For several years, a scheme was in place that allowed third-country nationals to apply for temporary 5-year residency permits if they bought property above a specified value. Permits could also be obtained by making a large bank deposit or investing significant capital in a Latvian-registered business. But property investment was by far the most popular route to a permit for people mainly from Russia and other former CIS countries.
However, rules have gradually been tightened and the size of investment required has increased. The effects of this are now clearly seen with the number of applications for such permits decreasing sharply.
According to the Office of Citizenship and Migration Affairs (PMLP) data, in the period of 1 January 2016 until to 25 April this year, 205 applications from third-country nationals under the pay-for-permit scheme were received. For comparison, at the height of the scheme's popularity in 2014, 2,250 applications were received in the year.
In addition, many holders of existing residence permits have not renewed their applications -- which now also requires payment of hefty additional fees and a Latvian language test after five years.
This is probably due to the fact that maintaining a property in Latvia is no longer cost-effective suggested the PMLP's Maira Roze. "Every month we pass information to the relevant department about those foreigners whose residence permit is about to lapse during the next three months," Roze said.
Another factor is a concerted effort by the authorities and law enforcement to clamp down on criminal activity. Latvia won an unwelcome reputation as a money-laundering center that it is beginning to shake off, and as a place where figures linked to the Russian underworld liked to live and vacation.
But now, thanks partly to increased funding and a desire to clean up Latvia's image security institutions are now more closely examining temporary residence permit applicants.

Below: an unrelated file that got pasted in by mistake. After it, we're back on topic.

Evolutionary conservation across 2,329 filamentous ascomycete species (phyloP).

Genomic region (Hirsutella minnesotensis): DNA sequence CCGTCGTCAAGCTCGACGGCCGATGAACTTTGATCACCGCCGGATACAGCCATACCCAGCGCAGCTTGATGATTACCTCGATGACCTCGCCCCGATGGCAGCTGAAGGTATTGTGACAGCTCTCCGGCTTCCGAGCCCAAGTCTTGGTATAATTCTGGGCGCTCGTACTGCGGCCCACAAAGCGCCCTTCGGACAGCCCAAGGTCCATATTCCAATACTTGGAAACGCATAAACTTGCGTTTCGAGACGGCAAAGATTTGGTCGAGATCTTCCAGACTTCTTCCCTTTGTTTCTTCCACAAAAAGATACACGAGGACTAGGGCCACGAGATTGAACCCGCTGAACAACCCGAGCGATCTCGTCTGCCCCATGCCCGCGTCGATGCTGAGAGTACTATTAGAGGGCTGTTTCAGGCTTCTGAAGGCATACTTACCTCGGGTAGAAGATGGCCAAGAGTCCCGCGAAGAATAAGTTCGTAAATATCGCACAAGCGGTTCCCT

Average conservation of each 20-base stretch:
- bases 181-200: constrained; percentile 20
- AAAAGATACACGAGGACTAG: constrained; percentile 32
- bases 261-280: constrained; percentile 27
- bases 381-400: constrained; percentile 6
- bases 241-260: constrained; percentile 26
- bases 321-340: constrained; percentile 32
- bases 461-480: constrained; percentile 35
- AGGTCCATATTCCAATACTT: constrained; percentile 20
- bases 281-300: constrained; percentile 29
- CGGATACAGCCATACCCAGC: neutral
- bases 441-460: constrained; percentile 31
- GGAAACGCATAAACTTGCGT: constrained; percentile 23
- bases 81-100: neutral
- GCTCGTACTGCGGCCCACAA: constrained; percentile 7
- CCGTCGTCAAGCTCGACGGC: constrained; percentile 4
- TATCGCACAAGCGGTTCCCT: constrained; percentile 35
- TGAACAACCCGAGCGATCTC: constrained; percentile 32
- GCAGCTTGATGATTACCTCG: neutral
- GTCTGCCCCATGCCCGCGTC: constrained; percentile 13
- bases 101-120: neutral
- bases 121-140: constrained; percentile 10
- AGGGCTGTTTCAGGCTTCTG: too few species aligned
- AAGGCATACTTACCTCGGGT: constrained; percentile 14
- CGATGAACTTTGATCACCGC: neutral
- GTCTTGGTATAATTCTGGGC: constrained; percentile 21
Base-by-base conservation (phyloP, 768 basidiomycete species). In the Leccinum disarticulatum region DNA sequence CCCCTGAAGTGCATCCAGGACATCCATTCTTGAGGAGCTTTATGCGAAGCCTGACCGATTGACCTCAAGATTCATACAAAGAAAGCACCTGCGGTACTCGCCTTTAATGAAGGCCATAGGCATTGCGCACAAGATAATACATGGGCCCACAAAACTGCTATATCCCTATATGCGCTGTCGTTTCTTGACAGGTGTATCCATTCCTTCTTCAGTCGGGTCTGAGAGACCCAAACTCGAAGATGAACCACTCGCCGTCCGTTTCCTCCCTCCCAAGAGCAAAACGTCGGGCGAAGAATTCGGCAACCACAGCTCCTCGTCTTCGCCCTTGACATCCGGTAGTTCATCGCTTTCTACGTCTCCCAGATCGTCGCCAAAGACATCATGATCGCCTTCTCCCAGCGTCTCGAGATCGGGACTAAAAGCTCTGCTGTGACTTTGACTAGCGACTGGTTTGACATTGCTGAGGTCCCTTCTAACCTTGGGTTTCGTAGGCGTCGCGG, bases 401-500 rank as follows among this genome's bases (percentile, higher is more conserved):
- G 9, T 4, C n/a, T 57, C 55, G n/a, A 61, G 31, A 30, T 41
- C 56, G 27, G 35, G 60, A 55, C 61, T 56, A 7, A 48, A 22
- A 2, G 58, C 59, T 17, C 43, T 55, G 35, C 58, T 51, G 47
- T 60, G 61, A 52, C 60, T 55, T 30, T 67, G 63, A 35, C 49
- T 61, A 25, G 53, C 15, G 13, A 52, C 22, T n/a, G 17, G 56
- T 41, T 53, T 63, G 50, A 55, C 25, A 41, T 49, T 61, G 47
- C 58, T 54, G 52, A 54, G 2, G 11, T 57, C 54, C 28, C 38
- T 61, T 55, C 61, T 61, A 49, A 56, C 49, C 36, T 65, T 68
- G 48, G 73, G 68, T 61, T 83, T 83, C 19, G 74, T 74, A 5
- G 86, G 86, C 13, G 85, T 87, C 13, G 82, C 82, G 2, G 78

"The competent authorities are actively investigating repeat residence permit applicants, as they too were allocated additional resources for these activities. Therefore, they were able to increase their capacity. In many cases extensions require quite a lot of interviews and also refusals, even though people have had a residence permit in the previous five years," says Rose.
And the simple fact that people must be in Latvia to undergo an interview and file paperwork must help to weed out those who, once they have obtained a residence permit, use it to simply set up elsewhere in the European Union.
More serious concerns about an individual's background are handled by the Security Police, who have refused permission to reside to 30 foreigners and have revoked permission to another 11 who were already holding residence permits, reports Latvian Radio's Fridrihsone.
In around half of the cases this was due to the risk of counter-intelligence, that is, because the Security Police's opinion, the applicant was likely to be involved with the special services of a foreign power: in other words, a spy.